What is a pediatrician?
A pediatrician is a child's physician who provides:
Pediatricians manage the physical, mental, and emotional well-being of their patients, in every stage of development - in good health or in illness.
Generally, pediatricians focus on babies, children, adolescents, and young adults from birth to age 21 years to:
reduce infant and child mortality.
control infectious disease.
foster healthy lifestyles.
ease the difficulties of children and adolescents with chronic conditions.
Pediatricians diagnose and treat the following:
However, pediatricians are concerned with more than physical well-being. They also are involved with the prevention, early detection, and management of other problems that affect children and adolescents, including the following:
Pediatrics is a collaborative specialty - pediatricians work with other medical specialists and healthcare professionals to provide for the health and emotional needs of children.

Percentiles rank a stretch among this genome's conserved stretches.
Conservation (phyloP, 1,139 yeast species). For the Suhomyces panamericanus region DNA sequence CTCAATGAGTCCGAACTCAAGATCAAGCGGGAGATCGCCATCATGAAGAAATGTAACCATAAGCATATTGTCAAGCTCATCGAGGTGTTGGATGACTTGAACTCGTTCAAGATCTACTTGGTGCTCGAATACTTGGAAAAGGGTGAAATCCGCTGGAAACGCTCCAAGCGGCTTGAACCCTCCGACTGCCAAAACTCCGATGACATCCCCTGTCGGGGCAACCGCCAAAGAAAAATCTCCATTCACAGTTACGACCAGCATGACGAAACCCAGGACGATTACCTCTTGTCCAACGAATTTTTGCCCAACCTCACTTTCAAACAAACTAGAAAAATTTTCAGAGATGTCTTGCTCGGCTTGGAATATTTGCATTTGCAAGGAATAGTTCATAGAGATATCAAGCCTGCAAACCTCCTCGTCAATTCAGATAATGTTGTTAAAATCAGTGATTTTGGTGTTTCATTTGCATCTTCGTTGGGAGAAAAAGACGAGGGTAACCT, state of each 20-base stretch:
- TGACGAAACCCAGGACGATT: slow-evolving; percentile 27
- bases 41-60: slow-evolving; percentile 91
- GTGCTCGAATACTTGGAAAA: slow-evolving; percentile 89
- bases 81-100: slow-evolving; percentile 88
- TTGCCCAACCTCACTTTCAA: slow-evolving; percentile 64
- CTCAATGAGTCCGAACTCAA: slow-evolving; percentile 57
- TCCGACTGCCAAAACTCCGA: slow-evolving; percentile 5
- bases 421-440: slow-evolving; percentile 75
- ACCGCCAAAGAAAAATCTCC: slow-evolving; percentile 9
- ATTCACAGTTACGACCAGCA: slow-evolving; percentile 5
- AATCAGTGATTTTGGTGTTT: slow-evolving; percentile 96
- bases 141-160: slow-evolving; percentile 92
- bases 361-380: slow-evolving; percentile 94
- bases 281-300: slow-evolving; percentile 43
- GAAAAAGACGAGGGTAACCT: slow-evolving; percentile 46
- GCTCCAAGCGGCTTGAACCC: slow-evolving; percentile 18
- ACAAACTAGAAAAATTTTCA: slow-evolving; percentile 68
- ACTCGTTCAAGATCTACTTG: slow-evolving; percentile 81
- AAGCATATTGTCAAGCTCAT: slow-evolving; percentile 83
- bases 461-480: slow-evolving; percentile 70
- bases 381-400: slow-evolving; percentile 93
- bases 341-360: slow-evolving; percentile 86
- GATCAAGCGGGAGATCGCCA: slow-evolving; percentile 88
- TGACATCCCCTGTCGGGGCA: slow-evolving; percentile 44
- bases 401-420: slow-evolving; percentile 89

Following graduation from medical school, primary care pediatricians complete three years of education in an accredited pediatric residency program.
Pediatric residency training emphasizes care of the whole infant, child, adolescent, and young adult. Following the pediatric residency, the pediatrician is eligible for board certification by the American Board of Pediatrics with successful completion of a comprehensive written examination. Recertification is required every seven years.
Although nearly 60 percent of pediatricians are involved in the provision of primary care for their patients, many others choose to continue their education in pediatric subspecialties such as the following: